Two colliding galaxies have spent millions of years slowly mixing and mingling their respective stars, resulting in a gorgeous interstellar stew filled with bright X-ray sources.
NASA’s Chandra X-ray space telescope captured this stunning new view of the interacting galaxies, collectively named Arp 299, by observing the X-ray radiation emitted by this rich mix of stars.
The telescope spotted an unusually high number of bright X-ray sources in Arp 299. Of the 25 X-ray sources seen in the galactic mix, 14 are categorized as ultraluminous X-ray sources (ULXs) for their exceptionally strong X-ray emissions, NASA officials said in a statement. [When Galaxies Collide: Photos of Great Galactic Crashes ]
“These ULXs are found embedded in regions where stars are currently forming at a rapid rate,” NASA added. “Most likely, the ULXs are binary systems where a neutron star or black hole is pulling matter away from a companion star,” a type of star system known as an X-ray binary.
This composite image of the galactic merger Arp 299 combines X-ray data from NASA’s Chandra X-ray Observatory (pink), higher-energy X-ray data from the Nuclear Spectroscopic Telescope Array, or NuSTAR (purple), and optical data from the Hubble Space Telescope (white/brown).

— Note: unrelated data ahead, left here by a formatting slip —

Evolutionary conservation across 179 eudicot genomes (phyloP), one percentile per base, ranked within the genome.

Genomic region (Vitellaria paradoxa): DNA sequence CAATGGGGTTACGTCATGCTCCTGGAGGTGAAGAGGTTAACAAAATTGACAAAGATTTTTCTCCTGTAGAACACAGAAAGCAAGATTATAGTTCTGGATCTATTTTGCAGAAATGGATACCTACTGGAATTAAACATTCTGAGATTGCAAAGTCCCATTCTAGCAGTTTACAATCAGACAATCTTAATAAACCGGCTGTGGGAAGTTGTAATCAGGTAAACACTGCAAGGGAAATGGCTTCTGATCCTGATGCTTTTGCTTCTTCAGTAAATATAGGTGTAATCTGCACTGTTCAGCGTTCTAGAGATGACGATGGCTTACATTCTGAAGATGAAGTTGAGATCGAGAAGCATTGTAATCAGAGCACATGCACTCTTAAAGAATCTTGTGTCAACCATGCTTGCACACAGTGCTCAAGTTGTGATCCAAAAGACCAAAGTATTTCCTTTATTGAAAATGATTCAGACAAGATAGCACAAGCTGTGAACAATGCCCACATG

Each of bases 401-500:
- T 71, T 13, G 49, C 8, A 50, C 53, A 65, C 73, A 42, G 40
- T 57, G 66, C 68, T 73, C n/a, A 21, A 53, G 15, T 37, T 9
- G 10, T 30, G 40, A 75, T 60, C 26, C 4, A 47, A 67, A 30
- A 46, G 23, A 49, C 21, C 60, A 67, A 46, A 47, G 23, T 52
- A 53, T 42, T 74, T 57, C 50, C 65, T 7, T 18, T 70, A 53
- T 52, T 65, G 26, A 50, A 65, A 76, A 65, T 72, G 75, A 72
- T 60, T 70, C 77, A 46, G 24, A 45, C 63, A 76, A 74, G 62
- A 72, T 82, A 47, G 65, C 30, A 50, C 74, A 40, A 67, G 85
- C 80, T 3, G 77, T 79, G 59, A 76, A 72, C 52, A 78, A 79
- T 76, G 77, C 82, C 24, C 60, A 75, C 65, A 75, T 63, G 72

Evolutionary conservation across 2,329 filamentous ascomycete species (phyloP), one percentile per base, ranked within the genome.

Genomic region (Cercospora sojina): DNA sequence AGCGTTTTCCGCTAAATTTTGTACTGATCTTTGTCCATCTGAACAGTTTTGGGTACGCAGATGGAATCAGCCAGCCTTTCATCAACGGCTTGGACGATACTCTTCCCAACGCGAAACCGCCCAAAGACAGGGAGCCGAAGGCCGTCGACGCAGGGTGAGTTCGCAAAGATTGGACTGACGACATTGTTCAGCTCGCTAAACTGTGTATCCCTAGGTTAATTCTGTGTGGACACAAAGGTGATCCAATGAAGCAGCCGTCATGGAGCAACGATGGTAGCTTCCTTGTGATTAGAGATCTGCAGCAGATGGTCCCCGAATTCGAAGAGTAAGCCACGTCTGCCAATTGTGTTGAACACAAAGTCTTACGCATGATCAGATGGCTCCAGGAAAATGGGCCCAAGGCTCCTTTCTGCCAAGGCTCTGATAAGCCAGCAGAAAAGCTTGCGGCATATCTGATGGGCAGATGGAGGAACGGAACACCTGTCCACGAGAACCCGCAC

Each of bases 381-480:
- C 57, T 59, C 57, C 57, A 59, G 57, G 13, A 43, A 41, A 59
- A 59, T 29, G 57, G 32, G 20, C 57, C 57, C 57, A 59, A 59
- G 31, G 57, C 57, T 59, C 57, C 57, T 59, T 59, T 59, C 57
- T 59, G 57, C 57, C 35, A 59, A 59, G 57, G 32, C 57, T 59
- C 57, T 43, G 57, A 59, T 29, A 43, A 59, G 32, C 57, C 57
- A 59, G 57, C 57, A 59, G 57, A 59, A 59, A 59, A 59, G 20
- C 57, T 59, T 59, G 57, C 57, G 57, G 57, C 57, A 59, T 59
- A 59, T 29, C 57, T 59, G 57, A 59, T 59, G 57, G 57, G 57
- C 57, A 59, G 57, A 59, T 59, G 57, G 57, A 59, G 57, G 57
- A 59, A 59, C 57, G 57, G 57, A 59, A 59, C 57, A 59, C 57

Credit: X-ray: NASA/CXC/Univ of Crete/K. Anastasopoulou et al, NASA/NuSTAR/GSFC/A. Ptak et al; Optical: NASA/STScI
While galaxies aren’t usually packed with so many X-ray binaries, scientists believe that a wave of new star formation in Arp 299 is responsible for this abnormally dense population of these bright X-ray sources.
The galactic merger that created Arp 299 also triggered a baby boom of stars as clouds of interstellar gas and dust from the original two galaxies collided. “The formation of high-mass X-ray binaries is a natural consequence of such blossoming star birth as some of the young massive stars, which often form in pairs, evolve into these systems,” NASA officials said.
To create this stunning, multicolor view of Arp 299, NASA combined data from the Chandra X-ray telescope with even higher-energy X-ray observations by NASA’s Nuclear Spectroscopic Telescope Array (NuSTAR) and visible-light observations by the Hubble Space Telescope.